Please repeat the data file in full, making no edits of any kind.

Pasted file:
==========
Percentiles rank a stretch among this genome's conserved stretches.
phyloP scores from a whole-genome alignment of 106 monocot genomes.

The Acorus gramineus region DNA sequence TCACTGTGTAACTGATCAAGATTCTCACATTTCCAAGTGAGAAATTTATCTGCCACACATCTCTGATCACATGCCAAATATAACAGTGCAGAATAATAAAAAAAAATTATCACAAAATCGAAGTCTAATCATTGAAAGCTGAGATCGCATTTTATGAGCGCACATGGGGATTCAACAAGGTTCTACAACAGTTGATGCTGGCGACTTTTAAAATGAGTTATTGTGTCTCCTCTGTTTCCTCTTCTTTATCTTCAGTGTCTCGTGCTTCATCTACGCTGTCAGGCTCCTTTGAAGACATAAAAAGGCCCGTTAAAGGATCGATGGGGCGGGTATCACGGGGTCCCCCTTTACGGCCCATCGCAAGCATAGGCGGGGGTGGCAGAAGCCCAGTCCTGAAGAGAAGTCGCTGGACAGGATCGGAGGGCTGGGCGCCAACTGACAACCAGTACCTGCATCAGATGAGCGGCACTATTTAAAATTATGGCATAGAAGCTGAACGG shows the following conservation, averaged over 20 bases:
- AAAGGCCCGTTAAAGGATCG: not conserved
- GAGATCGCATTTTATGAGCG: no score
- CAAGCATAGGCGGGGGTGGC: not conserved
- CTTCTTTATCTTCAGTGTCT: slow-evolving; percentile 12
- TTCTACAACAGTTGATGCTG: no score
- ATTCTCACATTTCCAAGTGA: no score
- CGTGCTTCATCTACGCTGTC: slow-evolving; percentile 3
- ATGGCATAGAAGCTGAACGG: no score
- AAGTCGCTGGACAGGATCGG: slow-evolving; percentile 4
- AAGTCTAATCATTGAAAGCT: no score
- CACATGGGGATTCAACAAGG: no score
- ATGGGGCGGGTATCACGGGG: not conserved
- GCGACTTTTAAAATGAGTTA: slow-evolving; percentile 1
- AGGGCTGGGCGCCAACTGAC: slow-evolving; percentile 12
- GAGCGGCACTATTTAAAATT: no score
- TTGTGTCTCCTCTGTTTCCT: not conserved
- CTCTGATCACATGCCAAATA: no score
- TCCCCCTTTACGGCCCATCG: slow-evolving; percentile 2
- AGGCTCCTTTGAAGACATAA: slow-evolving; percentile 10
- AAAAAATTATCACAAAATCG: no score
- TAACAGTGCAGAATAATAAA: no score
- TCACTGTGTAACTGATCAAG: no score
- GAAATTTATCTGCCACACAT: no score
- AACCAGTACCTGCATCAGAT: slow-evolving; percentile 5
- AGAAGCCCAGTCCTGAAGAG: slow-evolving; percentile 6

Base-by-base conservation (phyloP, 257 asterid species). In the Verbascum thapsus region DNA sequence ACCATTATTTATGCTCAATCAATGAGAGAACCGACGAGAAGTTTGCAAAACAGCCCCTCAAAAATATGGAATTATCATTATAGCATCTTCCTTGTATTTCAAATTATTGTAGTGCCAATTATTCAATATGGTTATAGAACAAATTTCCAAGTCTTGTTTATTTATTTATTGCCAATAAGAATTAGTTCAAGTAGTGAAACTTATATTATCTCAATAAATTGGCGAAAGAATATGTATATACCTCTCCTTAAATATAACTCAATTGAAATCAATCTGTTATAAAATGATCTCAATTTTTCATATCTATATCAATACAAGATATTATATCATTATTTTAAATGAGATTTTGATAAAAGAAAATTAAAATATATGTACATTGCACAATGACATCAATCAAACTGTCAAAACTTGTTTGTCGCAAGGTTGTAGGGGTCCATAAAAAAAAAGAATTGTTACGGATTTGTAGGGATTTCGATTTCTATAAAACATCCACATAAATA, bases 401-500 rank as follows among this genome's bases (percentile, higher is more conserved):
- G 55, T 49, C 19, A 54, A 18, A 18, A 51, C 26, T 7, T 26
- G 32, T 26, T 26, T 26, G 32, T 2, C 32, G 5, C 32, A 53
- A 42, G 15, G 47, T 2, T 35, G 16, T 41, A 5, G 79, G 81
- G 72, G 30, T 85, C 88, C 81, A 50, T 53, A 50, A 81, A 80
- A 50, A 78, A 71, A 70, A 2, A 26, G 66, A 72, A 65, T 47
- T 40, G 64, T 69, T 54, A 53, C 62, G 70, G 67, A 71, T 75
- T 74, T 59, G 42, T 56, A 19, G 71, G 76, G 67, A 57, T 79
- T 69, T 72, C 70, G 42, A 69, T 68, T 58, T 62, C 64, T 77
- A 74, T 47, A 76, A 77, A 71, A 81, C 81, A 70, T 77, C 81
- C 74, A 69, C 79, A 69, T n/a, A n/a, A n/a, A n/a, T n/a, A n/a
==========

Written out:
Percentiles rank a stretch among this genome's conserved stretches.
phyloP scores from a whole-genome alignment of 106 monocot genomes.

The Acorus gramineus region DNA sequence TCACTGTGTAACTGATCAAGATTCTCACATTTCCAAGTGAGAAATTTATCTGCCACACATCTCTGATCACATGCCAAATATAACAGTGCAGAATAATAAAAAAAAATTATCACAAAATCGAAGTCTAATCATTGAAAGCTGAGATCGCATTTTATGAGCGCACATGGGGATTCAACAAGGTTCTACAACAGTTGATGCTGGCGACTTTTAAAATGAGTTATTGTGTCTCCTCTGTTTCCTCTTCTTTATCTTCAGTGTCTCGTGCTTCATCTACGCTGTCAGGCTCCTTTGAAGACATAAAAAGGCCCGTTAAAGGATCGATGGGGCGGGTATCACGGGGTCCCCCTTTACGGCCCATCGCAAGCATAGGCGGGGGTGGCAGAAGCCCAGTCCTGAAGAGAAGTCGCTGGACAGGATCGGAGGGCTGGGCGCCAACTGACAACCAGTACCTGCATCAGATGAGCGGCACTATTTAAAATTATGGCATAGAAGCTGAACGG shows the following conservation, averaged over 20 bases:
- AAAGGCCCGTTAAAGGATCG: not conserved
- GAGATCGCATTTTATGAGCG: no score
- CAAGCATAGGCGGGGGTGGC: not conserved
- CTTCTTTATCTTCAGTGTCT: slow-evolving; percentile 12
- TTCTACAACAGTTGATGCTG: no score
- ATTCTCACATTTCCAAGTGA: no score
- CGTGCTTCATCTACGCTGTC: slow-evolving; percentile 3
- ATGGCATAGAAGCTGAACGG: no score
- AAGTCGCTGGACAGGATCGG: slow-evolving; percentile 4
- AAGTCTAATCATTGAAAGCT: no score
- CACATGGGGATTCAACAAGG: no score
- ATGGGGCGGGTATCACGGGG: not conserved
- GCGACTTTTAAAATGAGTTA: slow-evolving; percentile 1
- AGGGCTGGGCGCCAACTGAC: slow-evolving; percentile 12
- GAGCGGCACTATTTAAAATT: no score
- TTGTGTCTCCTCTGTTTCCT: not conserved
- CTCTGATCACATGCCAAATA: no score
- TCCCCCTTTACGGCCCATCG: slow-evolving; percentile 2
- AGGCTCCTTTGAAGACATAA: slow-evolving; percentile 10
- AAAAAATTATCACAAAATCG: no score
- TAACAGTGCAGAATAATAAA: no score
- TCACTGTGTAACTGATCAAG: no score
- GAAATTTATCTGCCACACAT: no score
- AACCAGTACCTGCATCAGAT: slow-evolving; percentile 5
- AGAAGCCCAGTCCTGAAGAG: slow-evolving; percentile 6

Base-by-base conservation (phyloP, 257 asterid species). In the Verbascum thapsus region DNA sequence ACCATTATTTATGCTCAATCAATGAGAGAACCGACGAGAAGTTTGCAAAACAGCCCCTCAAAAATATGGAATTATCATTATAGCATCTTCCTTGTATTTCAAATTATTGTAGTGCCAATTATTCAATATGGTTATAGAACAAATTTCCAAGTCTTGTTTATTTATTTATTGCCAATAAGAATTAGTTCAAGTAGTGAAACTTATATTATCTCAATAAATTGGCGAAAGAATATGTATATACCTCTCCTTAAATATAACTCAATTGAAATCAATCTGTTATAAAATGATCTCAATTTTTCATATCTATATCAATACAAGATATTATATCATTATTTTAAATGAGATTTTGATAAAAGAAAATTAAAATATATGTACATTGCACAATGACATCAATCAAACTGTCAAAACTTGTTTGTCGCAAGGTTGTAGGGGTCCATAAAAAAAAAGAATTGTTACGGATTTGTAGGGATTTCGATTTCTATAAAACATCCACATAAATA, bases 401-500 rank as follows among this genome's bases (percentile, higher is more conserved):
- G 55, T 49, C 19, A 54, A 18, A 18, A 51, C 26, T 7, T 26
- G 32, T 26, T 26, T 26, G 32, T 2, C 32, G 5, C 32, A 53
- A 42, G 15, G 47, T 2, T 35, G 16, T 41, A 5, G 79, G 81
- G 72, G 30, T 85, C 88, C 81, A 50, T 53, A 50, A 81, A 80
- A 50, A 78, A 71, A 70, A 2, A 26, G 66, A 72, A 65, T 47
- T 40, G 64, T 69, T 54, A 53, C 62, G 70, G 67, A 71, T 75
- T 74, T 59, G 42, T 56, A 19, G 71, G 76, G 67, A 57, T 79
- T 69, T 72, C 70, G 42, A 69, T 68, T 58, T 62, C 64, T 77
- A 74, T 47, A 76, A 77, A 71, A 81, C 81, A 70, T 77, C 81
- C 74, A 69, C 79, A 69, T n/a, A n/a, A n/a, A n/a, T n/a, A n/a